Cardiologist. Finance Manager. Video Game Developer. Emergency Room Surgeon. These are just a few of the careers mentioned by DPS students during a student panel roundtable discussion with the Colorado Department of Higher Education (CDHE) April 14, led by CDHE Executive Director Dr. Kim Hunter Reed.
For DPS students, these career dreams are realities within reach, with access to programs that provide earlier exposure to college and career paths. The roundtable discussion focused on concurrent enrollment as a pathway toward higher education — an appealing program to many DPS students because it allows them to earn free college credit while still in high school, giving them a head start on their college and career goals.
Oliver Martinez-Reyes has a plethora of hobbies, ranging from learning new instruments, taking Italian lessons, playing basketball and utilizing his finance skills acquired at DPS to teach second graders — in Spanish — about taxes and what it means to be financially literate. As a Career Education Center Early College (CEC) senior with two internships under his belt, he has already earned 50 college credit hours through concurrent enrollment — almost enough for an associate’s degree — while still in high school.
Available at all DPS high schools, as well as select charter schools, many concurrent enrollment credits are transferable to a two or four year degree program. DPS is leading the state with the highest number of students participating in concurrent enrollment during the 2015-16 school year (totaling 2,531), according to a recent report released from CDHE.
“Concurrent enrollment is a critical component in the shift to provide our DPS students multiple pathways to college and career, as a proven, effective strategy in increasing graduation rates, college enrollment rates and instilling confidence in our students. Our students work really hard, and it is important for them to know college is attainable for them and we have the tools and support they need to be successful,” explains Dr. Kim Poast, Executive Director of the DPS Office of College and Career Readiness.
Across the state, more than 30% of high school juniors and seniors participated in concurrent enrollment during the 2015-16 school year. While progress is certain, districts across the state are working toward generating more participation.
“We’ve long been aware of the benefits these programs offer, giving high school students an early college start and boosting college going rates. While I am pleased with the program growth, we still have too many high school students who do not have this opportunity. We must work collaboratively to change that,” said Dr. Kim Hunter Reed.
DPS sets high expectations in a challenging environment, so students are motivated to achieve more as they progress in their education — something DPS students have taken notice of and appreciate.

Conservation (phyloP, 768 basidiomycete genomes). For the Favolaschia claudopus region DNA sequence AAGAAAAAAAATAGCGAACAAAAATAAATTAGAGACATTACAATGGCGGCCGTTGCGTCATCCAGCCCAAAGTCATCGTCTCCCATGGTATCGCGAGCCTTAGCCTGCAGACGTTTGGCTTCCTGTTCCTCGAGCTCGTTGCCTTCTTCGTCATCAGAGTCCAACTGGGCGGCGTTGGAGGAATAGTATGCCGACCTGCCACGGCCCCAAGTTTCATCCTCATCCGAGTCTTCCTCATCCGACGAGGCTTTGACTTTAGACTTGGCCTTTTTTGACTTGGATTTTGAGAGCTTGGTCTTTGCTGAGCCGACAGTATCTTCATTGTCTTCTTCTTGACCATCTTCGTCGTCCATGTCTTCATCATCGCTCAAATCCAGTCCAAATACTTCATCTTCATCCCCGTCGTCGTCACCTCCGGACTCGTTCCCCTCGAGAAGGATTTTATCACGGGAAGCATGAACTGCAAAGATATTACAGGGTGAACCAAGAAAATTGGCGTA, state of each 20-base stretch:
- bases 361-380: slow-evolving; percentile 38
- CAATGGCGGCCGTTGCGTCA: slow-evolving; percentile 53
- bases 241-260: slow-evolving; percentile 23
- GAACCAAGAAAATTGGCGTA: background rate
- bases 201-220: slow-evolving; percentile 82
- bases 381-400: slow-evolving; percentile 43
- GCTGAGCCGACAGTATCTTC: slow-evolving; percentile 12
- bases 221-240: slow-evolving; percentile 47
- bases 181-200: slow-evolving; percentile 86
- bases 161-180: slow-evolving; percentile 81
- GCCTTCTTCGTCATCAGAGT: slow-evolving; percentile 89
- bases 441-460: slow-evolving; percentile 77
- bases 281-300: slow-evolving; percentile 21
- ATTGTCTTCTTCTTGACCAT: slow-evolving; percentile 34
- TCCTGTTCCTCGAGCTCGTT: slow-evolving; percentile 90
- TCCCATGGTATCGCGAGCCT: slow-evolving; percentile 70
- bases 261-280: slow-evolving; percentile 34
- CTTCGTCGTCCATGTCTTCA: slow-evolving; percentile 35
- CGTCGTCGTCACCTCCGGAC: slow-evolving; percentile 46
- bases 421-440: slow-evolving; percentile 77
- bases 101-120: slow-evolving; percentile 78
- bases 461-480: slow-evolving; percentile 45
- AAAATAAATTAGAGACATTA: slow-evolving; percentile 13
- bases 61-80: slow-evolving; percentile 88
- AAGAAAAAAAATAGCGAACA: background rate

“I am very grateful for the opportunity to take college classes on a high school campus. It has been vital to my growth and demolished my fear for college classes. It has given me an idea on what to expect in college, while challenging my limits with coursework.” said Lumiere Sidonie, a junior at High Tech Early College.
Most jobs in Colorado — now and in the future — require training or education beyond high school, and course offerings such as concurrent enrollment help prepare students for the increased rigor they will experience in college.
“As a first-generation student, I feel like concurrent enrollment is extra valuable because it gives you a means to transition from high school to college in a safe setting where you have support systems not only from your high school but also from a college advisor. Also, it’s overall an adventure you can take, and will open up your mind to more complex ideas and thinking than what is experienced at the high school level,” explained Arcely Fuentes, a CEC senior.
The student panel yielded a unified, inspiring common theme: don’t be afraid of failure, instead, embrace all the possibilities as potential avenues for discovering your life mission.
“Don’t let fear of failure prevent you from taking concurrent enrollment courses. Failure is another word for opportunity.” said Sidonie.
“Fail fast. Fail forward,” said Martinez-Reyes.
“I was afraid of failing, but we all push each other,” added Joanna Felix-Rivera, a CEC junior.
Participation in concurrent enrollment is based on a student’s college-readiness, as well as their Individual Career and Academic Plan (ICAP), which students develop with their counselor or school leader. For more information, please reach out to your high school’s counseling staff.
Thank you to the student panel participants: